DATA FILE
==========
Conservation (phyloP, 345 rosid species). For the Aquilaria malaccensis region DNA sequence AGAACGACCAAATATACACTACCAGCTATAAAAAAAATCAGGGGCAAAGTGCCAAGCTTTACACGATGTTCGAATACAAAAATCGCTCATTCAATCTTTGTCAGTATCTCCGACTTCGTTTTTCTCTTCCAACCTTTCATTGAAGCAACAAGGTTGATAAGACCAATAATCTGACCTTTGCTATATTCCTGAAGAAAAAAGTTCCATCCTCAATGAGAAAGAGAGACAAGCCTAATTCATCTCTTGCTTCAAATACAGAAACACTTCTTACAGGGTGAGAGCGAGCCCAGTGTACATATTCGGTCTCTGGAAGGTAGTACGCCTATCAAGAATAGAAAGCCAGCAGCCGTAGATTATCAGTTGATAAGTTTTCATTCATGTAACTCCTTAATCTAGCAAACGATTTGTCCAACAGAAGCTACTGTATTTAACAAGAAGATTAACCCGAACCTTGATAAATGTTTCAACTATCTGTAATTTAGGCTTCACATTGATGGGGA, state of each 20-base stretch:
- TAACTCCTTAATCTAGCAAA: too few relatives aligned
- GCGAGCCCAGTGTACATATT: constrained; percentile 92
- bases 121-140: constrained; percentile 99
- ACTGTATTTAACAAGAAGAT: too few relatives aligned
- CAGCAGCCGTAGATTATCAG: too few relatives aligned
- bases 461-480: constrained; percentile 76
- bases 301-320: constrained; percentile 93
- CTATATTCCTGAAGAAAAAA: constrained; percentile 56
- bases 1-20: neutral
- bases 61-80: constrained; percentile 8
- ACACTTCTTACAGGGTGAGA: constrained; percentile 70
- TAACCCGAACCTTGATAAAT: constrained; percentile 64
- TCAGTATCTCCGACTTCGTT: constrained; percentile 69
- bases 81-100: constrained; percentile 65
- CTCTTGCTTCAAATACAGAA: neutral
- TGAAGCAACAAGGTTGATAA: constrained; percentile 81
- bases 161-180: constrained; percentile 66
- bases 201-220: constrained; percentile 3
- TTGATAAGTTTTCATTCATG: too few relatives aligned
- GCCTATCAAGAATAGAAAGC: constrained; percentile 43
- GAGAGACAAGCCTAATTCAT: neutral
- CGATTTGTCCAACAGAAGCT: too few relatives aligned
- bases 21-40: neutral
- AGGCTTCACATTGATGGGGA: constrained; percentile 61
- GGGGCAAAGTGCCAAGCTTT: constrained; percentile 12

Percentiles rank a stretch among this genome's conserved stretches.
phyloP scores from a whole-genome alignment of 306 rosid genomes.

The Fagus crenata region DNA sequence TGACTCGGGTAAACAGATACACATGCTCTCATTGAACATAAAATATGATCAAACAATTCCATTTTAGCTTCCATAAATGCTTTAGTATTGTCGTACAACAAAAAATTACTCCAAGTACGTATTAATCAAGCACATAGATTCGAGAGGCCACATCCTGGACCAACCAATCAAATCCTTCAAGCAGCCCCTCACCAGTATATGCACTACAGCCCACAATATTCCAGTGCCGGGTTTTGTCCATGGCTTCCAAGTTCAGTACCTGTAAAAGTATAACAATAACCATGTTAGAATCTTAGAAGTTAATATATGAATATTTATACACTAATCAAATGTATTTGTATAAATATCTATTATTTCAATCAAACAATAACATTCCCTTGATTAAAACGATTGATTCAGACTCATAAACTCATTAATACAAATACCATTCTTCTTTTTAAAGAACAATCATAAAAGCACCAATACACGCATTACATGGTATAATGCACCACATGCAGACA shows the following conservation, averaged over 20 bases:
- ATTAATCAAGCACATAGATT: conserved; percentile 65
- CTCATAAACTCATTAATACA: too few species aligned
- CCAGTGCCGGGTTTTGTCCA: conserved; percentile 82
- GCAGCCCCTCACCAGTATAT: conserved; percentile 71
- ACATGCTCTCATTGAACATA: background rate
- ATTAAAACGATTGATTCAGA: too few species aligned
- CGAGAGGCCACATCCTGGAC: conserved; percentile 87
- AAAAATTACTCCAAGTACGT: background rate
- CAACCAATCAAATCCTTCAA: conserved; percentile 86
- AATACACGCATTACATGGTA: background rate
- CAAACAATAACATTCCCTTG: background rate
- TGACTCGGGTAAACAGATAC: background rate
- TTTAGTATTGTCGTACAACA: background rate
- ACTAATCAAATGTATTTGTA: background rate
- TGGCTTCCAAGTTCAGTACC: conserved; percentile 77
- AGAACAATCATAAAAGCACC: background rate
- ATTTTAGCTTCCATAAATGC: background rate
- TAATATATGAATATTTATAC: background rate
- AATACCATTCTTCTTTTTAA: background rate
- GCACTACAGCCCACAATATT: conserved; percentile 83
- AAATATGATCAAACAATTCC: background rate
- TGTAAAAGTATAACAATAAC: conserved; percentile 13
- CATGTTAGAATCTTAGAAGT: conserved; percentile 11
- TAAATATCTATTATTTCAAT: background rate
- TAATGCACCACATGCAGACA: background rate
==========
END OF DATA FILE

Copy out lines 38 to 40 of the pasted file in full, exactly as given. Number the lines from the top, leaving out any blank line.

- CAACCAATCAAATCCTTCAA: conserved; percentile 86
- AATACACGCATTACATGGTA: background rate
- CAAACAATAACATTCCCTTG: background rate